Meanwhile, back at the scene of the crime, I realized we had caught him ‘screen-handed’ though by the time I retrieved Elsa from chasing him, the only thing left was yet another torn screen in the exact same spot as the prior 2 times. Little bastard. If it only happened a few times every 4 or 5 years, I probably wouldn’t be so cranky about it. But this was less than two weeks ago!! So I went out to the garage to see if I still had any rat traps. While I didn’t find a rat trap, I did find a couple of mouse traps and baited them with some peanut butter. Not 30 minutes later that same hoodlum snatched the glob of PB off one and triggered the other one from the window sill. Are you freaking kidding me??!!

Ok, pal…it’s game on now and I’m going full nuclear. I’m going full Bill Murray from “Caddyshack” and plan to catch that little rat bastard. Have you ever been victimized by a rogue gangster squirrel? While I consider myself a major animal and wildlife lover, this. has. got. to. stop. We’ll be visiting our friendly hardware store this morning to stock up on armament.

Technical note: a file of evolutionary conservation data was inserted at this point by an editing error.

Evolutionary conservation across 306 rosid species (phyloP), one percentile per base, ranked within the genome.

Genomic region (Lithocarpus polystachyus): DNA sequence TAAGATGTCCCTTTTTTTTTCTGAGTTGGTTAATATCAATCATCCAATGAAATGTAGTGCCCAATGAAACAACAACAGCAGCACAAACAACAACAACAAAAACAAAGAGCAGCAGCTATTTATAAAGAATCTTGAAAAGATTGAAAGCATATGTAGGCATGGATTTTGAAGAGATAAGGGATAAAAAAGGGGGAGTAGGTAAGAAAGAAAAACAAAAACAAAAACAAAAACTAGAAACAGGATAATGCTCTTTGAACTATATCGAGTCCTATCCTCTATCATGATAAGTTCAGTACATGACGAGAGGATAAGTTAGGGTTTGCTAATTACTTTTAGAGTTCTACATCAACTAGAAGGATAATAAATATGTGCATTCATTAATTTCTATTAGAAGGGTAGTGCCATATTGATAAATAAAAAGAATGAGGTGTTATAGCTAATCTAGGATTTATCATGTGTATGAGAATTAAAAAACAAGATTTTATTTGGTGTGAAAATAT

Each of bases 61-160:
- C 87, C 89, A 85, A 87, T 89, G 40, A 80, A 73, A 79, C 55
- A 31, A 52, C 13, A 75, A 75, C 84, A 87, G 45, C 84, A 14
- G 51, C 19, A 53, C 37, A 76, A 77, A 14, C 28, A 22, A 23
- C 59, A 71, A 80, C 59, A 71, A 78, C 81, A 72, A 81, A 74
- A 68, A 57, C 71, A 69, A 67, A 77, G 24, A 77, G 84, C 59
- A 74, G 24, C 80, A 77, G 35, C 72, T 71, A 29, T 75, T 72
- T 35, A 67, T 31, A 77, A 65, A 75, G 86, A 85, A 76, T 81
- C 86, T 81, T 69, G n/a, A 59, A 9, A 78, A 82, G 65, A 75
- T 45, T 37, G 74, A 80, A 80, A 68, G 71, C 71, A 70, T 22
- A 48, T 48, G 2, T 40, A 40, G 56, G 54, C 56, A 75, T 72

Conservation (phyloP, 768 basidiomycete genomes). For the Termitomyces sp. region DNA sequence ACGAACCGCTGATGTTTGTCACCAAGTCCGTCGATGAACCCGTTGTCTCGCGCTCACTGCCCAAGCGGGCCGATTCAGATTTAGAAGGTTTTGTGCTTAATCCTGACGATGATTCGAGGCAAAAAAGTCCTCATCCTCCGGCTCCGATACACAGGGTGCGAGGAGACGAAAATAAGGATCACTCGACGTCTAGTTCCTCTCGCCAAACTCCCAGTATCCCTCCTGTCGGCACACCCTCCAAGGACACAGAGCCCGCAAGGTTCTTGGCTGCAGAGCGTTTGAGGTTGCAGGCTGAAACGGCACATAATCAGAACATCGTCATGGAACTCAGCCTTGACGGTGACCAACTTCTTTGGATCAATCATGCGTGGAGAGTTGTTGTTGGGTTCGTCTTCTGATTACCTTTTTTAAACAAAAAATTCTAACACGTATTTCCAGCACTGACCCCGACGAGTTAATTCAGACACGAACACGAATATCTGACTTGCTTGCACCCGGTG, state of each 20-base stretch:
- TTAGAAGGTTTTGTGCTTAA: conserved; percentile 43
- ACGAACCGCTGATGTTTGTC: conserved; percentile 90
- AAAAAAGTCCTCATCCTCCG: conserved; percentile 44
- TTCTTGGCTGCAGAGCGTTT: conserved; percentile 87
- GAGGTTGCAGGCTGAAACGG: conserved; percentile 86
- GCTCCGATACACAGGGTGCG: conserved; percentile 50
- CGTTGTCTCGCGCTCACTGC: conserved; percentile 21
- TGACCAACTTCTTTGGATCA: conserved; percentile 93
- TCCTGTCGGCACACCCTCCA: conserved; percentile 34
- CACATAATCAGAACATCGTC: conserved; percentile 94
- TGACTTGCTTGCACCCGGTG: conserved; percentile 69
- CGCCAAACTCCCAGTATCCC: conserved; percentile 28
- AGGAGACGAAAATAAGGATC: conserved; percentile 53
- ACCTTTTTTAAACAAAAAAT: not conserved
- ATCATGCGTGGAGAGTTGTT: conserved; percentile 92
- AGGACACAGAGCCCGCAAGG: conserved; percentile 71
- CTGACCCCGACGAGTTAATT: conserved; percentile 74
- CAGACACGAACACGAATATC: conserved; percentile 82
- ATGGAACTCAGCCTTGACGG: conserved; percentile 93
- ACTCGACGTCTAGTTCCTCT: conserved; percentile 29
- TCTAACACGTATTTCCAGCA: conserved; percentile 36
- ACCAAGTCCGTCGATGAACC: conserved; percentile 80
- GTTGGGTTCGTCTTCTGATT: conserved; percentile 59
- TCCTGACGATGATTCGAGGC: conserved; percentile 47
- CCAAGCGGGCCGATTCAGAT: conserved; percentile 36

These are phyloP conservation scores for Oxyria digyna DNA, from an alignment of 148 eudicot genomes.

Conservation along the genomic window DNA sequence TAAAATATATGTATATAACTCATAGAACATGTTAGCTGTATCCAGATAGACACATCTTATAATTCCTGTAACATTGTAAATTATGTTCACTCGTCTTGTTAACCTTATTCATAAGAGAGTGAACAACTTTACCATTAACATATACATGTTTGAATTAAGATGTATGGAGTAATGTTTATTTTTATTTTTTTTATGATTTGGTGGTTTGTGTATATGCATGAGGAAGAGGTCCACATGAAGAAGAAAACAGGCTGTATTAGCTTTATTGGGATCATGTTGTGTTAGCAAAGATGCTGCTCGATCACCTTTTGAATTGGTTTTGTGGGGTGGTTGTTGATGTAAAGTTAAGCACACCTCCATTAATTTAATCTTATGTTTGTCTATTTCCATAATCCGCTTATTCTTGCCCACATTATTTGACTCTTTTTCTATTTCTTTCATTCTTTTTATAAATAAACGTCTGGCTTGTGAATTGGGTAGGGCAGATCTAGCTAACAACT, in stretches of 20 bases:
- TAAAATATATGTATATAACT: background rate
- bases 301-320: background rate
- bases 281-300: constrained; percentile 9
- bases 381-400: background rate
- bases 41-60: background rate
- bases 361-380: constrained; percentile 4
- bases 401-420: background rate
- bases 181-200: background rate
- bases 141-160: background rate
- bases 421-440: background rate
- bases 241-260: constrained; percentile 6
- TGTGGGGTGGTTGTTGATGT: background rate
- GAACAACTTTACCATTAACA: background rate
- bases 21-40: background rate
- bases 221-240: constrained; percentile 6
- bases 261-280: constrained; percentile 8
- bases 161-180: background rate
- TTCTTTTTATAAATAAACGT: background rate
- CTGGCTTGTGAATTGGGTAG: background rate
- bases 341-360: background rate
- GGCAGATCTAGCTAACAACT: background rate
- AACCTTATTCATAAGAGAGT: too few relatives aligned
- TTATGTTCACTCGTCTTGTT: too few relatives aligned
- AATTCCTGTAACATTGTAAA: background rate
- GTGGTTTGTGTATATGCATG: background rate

Live, love, bark! ❤︎

Can Grass Hurt Your Dog?

How many of us have dogs who think they’re goats? [raises hand] But now that we’ve had some scorching summer temps, some grasses can seriously harm your fur-kid. How is that possible? Grass awns.

Wait…what? Did you just make a typo. Nope. Grass awns are those sharp seed heads that often are barbed and can potentially burrow into our dogs skin, nasal passages and even enter their chest wall. The Mile High City has not received much in the way of rain so walking in yesterday’s early cool morn, I began to see a lot more of this along sidewalks. Way too early in the season.